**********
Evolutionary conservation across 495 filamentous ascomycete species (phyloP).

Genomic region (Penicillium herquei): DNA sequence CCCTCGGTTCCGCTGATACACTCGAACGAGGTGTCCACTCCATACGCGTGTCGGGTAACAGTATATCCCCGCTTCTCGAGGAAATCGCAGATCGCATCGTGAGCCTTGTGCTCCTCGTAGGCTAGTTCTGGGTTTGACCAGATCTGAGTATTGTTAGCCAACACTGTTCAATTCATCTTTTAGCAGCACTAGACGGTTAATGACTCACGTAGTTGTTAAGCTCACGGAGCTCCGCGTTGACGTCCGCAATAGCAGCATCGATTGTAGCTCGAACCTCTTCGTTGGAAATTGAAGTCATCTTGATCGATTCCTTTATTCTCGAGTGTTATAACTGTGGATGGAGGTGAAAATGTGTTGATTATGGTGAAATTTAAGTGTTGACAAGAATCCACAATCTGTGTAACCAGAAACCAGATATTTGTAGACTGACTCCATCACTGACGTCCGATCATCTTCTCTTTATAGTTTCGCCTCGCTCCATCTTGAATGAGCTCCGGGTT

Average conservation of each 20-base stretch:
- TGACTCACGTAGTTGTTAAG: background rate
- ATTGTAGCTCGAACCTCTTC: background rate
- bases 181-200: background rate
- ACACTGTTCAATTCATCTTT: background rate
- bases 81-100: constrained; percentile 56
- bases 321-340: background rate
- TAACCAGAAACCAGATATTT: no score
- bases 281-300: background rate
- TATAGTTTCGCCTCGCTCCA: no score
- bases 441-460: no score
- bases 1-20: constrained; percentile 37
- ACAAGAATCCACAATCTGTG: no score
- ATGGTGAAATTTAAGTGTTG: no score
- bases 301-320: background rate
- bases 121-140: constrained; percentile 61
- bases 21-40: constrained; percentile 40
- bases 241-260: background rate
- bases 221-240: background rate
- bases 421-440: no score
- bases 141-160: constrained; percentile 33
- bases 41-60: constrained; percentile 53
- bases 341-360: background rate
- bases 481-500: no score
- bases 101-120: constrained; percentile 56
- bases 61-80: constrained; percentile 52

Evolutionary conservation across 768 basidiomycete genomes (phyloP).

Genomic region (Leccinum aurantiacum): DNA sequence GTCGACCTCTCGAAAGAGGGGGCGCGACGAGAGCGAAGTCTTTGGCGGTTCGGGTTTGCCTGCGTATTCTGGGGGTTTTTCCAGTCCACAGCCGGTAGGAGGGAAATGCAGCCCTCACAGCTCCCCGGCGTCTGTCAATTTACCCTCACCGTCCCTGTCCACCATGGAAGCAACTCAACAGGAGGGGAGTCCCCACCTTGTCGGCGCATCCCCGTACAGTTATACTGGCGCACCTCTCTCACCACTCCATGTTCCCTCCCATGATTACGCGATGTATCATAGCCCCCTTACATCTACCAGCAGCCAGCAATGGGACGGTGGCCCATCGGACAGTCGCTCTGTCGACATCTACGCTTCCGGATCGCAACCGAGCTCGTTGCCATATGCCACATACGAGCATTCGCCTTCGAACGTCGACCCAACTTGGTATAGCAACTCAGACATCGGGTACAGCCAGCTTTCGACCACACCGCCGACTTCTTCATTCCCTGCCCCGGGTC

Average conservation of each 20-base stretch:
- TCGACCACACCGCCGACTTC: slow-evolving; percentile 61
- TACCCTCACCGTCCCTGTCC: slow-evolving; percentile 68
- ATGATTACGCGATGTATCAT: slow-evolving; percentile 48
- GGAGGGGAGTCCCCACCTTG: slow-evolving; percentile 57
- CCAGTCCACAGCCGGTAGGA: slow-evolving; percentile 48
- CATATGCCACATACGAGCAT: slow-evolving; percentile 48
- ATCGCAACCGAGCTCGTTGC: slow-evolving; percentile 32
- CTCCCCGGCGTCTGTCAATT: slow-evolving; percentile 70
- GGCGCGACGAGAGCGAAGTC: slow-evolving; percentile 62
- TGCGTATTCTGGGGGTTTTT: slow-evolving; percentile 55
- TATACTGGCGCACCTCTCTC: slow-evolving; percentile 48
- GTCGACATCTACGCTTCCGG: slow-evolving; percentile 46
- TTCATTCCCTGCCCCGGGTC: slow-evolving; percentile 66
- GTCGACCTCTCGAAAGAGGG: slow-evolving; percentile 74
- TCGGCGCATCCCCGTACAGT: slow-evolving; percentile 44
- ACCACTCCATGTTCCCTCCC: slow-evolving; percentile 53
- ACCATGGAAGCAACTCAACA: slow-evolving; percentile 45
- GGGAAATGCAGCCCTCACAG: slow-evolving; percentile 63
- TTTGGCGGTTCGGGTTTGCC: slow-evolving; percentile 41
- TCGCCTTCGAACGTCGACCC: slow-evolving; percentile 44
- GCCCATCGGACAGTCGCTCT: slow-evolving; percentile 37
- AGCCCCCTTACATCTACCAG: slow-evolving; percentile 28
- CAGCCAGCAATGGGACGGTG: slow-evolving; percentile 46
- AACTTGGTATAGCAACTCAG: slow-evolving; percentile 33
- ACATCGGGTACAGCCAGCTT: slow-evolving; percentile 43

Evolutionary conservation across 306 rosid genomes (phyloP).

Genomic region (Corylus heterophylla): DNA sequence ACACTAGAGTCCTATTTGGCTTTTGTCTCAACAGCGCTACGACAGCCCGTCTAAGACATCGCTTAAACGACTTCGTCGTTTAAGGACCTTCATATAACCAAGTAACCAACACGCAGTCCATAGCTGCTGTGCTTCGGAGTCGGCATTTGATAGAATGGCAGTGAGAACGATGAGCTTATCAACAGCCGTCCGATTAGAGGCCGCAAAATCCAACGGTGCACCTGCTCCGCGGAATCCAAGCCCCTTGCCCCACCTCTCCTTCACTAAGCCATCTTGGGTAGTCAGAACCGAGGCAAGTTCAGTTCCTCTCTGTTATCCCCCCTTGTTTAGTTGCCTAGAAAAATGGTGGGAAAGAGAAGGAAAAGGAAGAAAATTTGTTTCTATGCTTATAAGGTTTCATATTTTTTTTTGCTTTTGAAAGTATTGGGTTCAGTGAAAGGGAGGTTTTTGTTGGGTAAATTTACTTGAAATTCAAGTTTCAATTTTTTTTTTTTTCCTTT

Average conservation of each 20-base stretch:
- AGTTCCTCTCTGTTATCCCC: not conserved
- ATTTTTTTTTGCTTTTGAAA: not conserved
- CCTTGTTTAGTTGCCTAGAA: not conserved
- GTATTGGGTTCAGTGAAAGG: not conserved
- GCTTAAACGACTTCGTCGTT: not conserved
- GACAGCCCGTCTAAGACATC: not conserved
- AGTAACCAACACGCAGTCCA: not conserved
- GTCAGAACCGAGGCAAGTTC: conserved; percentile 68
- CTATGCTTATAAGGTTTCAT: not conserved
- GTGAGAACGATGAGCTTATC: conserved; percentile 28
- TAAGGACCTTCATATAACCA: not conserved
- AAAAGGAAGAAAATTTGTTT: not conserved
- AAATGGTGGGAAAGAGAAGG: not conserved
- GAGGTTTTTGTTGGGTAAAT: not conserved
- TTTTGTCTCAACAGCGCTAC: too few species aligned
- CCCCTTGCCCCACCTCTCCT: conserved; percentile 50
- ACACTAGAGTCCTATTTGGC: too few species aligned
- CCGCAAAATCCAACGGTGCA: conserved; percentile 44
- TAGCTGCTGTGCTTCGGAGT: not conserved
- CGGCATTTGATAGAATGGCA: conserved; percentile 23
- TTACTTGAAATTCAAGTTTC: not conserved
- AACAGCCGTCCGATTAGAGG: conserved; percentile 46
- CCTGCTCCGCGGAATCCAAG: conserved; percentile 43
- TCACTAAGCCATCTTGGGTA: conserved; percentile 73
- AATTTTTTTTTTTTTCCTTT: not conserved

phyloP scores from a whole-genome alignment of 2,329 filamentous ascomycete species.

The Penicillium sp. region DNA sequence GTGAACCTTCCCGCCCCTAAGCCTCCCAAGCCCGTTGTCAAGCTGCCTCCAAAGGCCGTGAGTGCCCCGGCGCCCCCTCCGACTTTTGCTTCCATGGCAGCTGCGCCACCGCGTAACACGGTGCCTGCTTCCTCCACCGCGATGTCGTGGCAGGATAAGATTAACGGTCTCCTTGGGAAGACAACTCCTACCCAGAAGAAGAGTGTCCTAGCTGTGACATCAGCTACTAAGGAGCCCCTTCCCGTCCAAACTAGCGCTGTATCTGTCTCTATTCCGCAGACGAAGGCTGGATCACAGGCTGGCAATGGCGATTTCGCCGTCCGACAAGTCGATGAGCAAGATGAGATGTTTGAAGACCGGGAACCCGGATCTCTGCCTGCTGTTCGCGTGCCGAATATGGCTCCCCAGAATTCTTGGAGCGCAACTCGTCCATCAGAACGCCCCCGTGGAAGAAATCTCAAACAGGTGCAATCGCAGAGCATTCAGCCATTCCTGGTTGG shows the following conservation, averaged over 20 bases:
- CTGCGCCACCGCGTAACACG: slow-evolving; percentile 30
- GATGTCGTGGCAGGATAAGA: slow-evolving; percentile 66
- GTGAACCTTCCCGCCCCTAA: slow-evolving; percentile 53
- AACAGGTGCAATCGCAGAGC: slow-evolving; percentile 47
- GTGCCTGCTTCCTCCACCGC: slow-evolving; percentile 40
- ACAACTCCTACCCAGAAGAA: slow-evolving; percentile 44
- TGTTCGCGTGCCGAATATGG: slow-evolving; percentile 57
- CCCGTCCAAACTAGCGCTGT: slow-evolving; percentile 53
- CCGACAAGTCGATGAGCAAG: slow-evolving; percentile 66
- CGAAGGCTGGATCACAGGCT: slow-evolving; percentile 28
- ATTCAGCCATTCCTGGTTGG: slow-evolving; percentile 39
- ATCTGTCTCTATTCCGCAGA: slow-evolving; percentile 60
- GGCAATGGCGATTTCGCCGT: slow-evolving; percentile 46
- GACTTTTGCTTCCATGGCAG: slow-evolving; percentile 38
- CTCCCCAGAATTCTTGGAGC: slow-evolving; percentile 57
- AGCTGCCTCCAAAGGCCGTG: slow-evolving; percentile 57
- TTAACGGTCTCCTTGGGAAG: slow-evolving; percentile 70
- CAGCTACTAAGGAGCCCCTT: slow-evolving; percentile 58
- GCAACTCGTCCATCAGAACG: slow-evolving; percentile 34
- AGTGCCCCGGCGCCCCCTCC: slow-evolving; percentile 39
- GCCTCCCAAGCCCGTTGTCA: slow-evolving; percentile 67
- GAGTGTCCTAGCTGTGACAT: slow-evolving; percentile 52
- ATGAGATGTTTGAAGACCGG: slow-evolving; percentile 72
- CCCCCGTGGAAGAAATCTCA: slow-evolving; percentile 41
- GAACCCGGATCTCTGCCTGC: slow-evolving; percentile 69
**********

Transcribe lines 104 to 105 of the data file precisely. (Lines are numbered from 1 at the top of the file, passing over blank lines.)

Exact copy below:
- CAGCTACTAAGGAGCCCCTT: slow-evolving; percentile 58
- GCAACTCGTCCATCAGAACG: slow-evolving; percentile 34